Nevertheless, expect Mr. Mundie to lump all these phenomena togetber and hint darkly that Linux is the spearhead of a conspiracy to destroy trillions of dollars in intellectual-property assets. He probably won't come right out and accuse us of being Communists; that trial balloon popped when Jim Allchin floated it a few weeks ago with his "un-American" crack and got laughed out of town. But he'll let the implication hang there and hope it sticks.

What he'll hope you don't notice is that the "assets" he's mainly interested in protecting are Microsoft's -- and not just the $26 billion it has in the bank, but the far more important asset of over 90% desktop market share and tight control of its customer base through proprietary lock-ins.

It's that lock-in, that control of customers, that is what open source threatens most. With open source, customers can have real choices; they don't need to be locked into a perpetually more expensive upgrade treadmill, they can own and inspect and modify the software they depend on, they can have real security because they can know exactly what's running on their machines.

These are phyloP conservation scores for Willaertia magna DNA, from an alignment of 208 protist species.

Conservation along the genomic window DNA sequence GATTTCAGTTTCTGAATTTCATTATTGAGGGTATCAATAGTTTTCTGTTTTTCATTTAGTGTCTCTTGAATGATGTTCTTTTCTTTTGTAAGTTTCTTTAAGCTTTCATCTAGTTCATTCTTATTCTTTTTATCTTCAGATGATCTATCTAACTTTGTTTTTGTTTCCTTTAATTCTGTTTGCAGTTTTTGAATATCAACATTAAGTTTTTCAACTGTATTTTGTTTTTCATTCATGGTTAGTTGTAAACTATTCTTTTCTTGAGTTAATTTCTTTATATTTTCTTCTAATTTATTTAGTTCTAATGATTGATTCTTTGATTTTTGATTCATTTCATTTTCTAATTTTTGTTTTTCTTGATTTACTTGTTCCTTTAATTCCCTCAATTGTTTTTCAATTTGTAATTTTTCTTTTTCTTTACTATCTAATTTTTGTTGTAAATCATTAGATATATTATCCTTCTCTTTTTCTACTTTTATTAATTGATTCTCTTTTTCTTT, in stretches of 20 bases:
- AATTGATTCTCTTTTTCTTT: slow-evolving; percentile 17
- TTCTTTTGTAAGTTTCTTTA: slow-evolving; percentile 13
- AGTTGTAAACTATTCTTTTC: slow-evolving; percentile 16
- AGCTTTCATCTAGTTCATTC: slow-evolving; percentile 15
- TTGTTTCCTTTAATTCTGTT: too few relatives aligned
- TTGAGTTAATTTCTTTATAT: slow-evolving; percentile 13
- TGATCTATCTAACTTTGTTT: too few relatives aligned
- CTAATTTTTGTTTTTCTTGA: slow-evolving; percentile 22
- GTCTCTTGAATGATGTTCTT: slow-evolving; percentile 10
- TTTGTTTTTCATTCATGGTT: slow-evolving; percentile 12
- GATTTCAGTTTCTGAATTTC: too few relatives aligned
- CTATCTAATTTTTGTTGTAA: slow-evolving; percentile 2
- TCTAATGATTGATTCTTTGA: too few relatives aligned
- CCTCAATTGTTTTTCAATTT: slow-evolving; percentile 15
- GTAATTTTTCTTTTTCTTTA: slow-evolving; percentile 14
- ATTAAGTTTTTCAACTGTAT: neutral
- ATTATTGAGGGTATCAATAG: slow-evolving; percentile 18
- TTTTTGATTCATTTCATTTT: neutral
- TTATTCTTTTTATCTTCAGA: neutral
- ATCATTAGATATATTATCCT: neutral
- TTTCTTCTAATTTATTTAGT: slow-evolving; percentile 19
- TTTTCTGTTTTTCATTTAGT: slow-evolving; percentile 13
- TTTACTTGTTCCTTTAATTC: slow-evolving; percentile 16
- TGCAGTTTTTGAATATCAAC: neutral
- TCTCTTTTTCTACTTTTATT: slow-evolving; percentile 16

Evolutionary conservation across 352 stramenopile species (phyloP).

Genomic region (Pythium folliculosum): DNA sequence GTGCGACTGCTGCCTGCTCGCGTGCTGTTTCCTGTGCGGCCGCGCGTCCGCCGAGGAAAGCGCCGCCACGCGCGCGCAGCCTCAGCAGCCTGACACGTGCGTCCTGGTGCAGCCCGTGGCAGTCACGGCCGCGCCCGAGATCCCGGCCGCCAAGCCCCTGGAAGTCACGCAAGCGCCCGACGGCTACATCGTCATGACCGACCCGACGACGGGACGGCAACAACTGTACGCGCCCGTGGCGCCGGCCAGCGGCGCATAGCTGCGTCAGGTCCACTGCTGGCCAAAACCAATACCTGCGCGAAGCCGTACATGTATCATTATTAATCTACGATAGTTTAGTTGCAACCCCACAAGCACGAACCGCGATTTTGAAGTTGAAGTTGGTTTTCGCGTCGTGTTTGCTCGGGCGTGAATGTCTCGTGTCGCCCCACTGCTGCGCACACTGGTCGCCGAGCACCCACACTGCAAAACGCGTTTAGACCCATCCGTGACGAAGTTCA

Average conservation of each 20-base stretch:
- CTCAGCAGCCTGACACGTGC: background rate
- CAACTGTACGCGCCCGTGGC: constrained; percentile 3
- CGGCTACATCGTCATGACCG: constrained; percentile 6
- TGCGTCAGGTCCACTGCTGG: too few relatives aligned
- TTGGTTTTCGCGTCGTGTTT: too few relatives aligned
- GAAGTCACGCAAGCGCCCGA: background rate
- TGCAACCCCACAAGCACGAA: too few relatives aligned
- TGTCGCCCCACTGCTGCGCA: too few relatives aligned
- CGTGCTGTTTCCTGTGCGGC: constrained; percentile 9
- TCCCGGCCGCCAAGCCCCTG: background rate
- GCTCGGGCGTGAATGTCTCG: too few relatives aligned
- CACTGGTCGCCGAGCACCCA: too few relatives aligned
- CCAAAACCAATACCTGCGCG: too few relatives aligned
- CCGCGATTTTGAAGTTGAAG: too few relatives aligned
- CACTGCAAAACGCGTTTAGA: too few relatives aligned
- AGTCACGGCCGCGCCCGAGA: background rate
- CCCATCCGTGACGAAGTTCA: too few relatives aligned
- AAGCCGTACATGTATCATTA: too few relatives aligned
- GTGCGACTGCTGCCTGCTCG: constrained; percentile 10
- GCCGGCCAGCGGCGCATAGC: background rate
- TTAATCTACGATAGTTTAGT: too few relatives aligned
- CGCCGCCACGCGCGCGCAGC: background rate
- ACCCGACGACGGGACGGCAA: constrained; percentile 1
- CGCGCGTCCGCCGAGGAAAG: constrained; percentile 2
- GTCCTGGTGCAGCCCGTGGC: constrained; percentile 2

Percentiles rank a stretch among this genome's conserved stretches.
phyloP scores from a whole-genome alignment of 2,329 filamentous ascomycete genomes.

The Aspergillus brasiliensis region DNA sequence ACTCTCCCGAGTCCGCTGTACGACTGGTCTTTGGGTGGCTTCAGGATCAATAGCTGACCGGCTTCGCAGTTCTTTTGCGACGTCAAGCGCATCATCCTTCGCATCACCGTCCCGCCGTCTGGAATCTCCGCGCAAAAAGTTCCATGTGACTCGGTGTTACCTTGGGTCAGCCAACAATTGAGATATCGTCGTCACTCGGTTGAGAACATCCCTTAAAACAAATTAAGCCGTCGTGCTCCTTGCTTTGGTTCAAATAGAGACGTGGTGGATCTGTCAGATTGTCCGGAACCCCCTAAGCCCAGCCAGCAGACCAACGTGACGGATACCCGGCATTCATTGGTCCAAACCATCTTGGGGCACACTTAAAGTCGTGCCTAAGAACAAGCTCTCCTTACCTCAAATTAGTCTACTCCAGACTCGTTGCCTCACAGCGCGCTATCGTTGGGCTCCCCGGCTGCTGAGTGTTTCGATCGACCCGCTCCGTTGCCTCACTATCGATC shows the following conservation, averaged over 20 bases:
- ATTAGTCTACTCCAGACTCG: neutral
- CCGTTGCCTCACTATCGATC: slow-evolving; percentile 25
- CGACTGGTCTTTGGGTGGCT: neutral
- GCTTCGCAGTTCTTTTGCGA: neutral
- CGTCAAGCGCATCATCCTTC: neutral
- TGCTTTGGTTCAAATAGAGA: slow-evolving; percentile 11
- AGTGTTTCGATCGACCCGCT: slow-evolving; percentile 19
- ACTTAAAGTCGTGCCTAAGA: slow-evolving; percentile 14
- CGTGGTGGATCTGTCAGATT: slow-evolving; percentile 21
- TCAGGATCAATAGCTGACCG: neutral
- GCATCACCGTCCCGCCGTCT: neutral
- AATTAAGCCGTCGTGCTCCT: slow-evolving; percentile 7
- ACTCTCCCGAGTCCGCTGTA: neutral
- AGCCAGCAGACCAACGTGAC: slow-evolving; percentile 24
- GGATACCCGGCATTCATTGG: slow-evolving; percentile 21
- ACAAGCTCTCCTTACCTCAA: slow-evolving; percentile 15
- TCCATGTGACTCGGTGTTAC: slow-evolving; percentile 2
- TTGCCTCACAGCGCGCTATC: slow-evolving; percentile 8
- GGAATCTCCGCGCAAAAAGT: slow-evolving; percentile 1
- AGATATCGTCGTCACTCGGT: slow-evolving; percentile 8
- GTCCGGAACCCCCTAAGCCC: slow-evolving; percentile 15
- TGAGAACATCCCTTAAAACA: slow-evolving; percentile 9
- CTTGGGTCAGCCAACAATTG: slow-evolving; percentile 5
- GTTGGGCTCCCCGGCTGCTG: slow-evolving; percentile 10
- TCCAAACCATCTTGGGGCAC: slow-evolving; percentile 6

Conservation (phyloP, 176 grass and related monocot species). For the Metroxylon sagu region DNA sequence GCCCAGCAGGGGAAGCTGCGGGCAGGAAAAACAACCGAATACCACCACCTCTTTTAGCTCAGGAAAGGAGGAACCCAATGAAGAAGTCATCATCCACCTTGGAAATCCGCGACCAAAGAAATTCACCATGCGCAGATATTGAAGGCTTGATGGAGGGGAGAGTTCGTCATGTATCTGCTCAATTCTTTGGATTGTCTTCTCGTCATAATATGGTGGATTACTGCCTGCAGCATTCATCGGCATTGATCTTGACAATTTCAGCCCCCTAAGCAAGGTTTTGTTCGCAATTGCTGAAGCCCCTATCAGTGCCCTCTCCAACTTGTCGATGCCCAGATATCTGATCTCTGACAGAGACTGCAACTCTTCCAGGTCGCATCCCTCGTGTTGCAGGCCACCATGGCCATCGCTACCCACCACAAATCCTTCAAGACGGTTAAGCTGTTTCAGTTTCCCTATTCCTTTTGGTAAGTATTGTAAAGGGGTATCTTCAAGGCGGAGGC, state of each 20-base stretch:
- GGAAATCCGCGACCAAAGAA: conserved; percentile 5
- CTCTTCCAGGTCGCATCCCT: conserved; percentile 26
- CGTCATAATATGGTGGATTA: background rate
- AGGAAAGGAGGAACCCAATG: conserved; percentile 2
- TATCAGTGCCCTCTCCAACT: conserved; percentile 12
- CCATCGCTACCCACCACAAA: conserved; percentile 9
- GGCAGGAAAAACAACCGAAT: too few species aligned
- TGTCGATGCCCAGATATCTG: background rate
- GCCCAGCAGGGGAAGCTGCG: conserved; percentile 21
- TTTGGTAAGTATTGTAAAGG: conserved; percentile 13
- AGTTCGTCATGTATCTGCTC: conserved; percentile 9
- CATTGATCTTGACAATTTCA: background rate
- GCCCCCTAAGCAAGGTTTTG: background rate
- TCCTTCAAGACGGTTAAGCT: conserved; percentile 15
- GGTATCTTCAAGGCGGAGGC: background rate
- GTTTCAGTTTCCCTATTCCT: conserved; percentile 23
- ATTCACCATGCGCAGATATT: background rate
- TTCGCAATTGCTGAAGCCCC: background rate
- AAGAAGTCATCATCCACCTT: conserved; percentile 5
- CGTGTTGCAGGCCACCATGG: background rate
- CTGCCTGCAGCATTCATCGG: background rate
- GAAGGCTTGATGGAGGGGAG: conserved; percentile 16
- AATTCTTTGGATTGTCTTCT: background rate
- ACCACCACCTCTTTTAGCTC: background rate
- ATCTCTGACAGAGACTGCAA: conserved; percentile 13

That choice is the fundamental threat to Microsoft's business model, and it's the reason they're getting clobbered by Linux in the server market (every month, more Linux installations come up on web servers alone than in Microsoft's entire Windows 2000 customer base). So it's not just individual open-source projects like Linux and Apache Microsoft has to defeat -- it's the open-source way of thinking about software.

One way to defeat it is by making people afraid of it -- by conning potential corporate purchasers into believing that using open-source software on their machine somehow means the GPL will force them to publish all their software or business secrets. Craig Mundie will try very hard to make you believe that. It's not true, but a company that blatantly falsified videotape evidence in a Federal antitrust trial is not going to balk at lesser falsehoods.

Another way to defeat open source is to co-opt it. After Craig Mundie gets through trying to make you fear and distrust open source, he will tout Microsoft's new so-called openness. He will doubtless talk about how Microsoft is willing to share source code with large customers and universities. And he'll talk up the "open" services like SOAP that are part of Microsoft's .NET plans (about which more later).